Review of the Bacterial Blight Research Program Presentations
April 5, 2016
Participants: Cotton Incorporated, Texas A&M University, Mississippi State University, University of Arkansas, Texas A&M, University of Arkansas, and Texas A&M Agrilife Research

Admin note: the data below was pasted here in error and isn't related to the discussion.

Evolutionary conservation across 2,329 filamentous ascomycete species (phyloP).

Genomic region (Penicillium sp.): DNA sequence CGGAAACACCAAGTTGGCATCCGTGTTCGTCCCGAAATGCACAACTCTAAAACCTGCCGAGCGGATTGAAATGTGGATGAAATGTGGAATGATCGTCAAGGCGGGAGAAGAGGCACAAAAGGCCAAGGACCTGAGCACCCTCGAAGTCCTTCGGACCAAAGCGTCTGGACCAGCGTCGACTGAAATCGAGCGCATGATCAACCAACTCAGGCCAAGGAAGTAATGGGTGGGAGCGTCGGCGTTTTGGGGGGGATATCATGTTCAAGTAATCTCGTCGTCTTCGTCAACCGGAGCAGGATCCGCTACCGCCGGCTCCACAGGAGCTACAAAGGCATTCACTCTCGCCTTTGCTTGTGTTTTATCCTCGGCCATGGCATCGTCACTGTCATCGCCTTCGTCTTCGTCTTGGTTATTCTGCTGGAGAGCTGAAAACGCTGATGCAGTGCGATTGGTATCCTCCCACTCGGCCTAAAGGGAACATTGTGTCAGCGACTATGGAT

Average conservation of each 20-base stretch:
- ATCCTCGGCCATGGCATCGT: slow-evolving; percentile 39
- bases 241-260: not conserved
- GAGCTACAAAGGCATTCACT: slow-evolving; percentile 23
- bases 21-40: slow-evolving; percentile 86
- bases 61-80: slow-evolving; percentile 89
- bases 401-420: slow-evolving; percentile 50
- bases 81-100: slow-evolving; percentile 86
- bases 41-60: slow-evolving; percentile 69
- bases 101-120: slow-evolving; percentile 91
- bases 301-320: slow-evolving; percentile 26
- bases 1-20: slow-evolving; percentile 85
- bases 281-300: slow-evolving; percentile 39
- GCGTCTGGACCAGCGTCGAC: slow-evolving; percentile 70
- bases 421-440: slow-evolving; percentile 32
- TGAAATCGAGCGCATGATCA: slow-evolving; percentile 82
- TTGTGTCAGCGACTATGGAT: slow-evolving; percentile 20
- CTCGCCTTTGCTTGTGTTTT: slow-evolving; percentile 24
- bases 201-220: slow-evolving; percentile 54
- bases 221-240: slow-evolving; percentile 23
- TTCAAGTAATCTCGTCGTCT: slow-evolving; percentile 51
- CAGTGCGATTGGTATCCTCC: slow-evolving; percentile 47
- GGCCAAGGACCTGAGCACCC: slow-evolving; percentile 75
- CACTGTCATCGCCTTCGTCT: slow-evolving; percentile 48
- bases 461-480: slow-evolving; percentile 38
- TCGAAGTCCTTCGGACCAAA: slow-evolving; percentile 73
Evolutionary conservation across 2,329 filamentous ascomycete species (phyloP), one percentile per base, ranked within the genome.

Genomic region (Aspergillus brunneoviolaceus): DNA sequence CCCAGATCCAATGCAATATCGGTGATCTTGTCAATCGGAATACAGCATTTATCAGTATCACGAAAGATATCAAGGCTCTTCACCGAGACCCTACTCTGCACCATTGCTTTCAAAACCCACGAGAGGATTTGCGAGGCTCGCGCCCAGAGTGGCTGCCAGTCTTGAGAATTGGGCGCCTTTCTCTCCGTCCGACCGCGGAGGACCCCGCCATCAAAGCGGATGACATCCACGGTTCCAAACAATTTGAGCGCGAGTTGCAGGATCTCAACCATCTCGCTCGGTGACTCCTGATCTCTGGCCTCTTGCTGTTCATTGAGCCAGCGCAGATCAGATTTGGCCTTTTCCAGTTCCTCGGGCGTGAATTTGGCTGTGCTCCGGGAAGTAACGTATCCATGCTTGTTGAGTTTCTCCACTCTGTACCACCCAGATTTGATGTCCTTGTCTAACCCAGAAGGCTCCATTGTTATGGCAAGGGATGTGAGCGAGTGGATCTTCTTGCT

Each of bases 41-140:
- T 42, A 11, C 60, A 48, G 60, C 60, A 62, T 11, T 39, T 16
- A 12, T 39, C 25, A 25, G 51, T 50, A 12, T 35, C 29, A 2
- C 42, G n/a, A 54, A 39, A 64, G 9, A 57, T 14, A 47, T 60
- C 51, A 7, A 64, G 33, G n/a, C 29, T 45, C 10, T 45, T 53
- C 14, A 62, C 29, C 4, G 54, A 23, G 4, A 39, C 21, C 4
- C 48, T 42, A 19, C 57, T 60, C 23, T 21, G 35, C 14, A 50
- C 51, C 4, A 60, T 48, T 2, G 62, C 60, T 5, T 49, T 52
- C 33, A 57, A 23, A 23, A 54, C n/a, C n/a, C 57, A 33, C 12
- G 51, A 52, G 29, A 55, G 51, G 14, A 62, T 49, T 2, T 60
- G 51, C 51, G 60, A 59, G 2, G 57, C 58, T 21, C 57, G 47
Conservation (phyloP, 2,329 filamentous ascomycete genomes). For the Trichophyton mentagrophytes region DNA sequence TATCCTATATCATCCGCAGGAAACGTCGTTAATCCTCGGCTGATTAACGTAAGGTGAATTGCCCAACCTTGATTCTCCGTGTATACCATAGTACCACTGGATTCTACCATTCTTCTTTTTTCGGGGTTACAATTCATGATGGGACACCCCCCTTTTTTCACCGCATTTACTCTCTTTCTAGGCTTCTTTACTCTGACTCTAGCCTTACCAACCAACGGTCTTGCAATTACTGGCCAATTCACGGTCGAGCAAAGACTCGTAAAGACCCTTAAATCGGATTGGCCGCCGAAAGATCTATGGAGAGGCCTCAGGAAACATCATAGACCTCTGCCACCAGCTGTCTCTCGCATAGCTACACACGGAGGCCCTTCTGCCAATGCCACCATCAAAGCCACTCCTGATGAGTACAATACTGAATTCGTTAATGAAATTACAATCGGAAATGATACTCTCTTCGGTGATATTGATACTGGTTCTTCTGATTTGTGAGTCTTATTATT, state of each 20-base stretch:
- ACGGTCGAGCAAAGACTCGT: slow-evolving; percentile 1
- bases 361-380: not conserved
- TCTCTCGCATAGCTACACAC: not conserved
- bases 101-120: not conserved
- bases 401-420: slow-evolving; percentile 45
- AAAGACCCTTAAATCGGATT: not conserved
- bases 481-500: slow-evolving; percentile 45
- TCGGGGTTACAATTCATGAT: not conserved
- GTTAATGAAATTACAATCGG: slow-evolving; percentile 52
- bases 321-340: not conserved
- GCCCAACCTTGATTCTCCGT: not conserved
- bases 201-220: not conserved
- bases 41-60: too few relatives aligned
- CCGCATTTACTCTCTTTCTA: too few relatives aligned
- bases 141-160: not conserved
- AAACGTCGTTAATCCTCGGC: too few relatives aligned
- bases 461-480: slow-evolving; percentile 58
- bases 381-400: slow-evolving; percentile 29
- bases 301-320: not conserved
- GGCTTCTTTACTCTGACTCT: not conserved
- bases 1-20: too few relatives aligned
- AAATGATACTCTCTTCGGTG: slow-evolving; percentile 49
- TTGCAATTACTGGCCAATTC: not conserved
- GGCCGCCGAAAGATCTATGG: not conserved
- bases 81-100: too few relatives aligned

Bacterial Blight, caused by Xanthomonas citri subsp. malvacearum (Xcm) has been periodically a damaging disease throughout the Cotton Belt. Damage has been most serious when a region plants a large portion of susceptible cultivars and weather events combine to favor epidemic development. The bacteria can survive in seed, even acid-delinted seed. In 2011 an outbreak of Bacterial Blight started in Northeastern Arkansas and spread throughout the Central Delta. The outbreak has never fully subsided. In 2015 Bacterial Bight was problematic in Georgia, Mississippi, and Texas, among other states. A research review was held in April 2016 at St. Louis, Missouri by Cotton Incorporated and the Donald Danforth Plant Science Center to bring together our knowledge of the pathogen and the disease, and to propose a national research program to manage Bacterial Blight.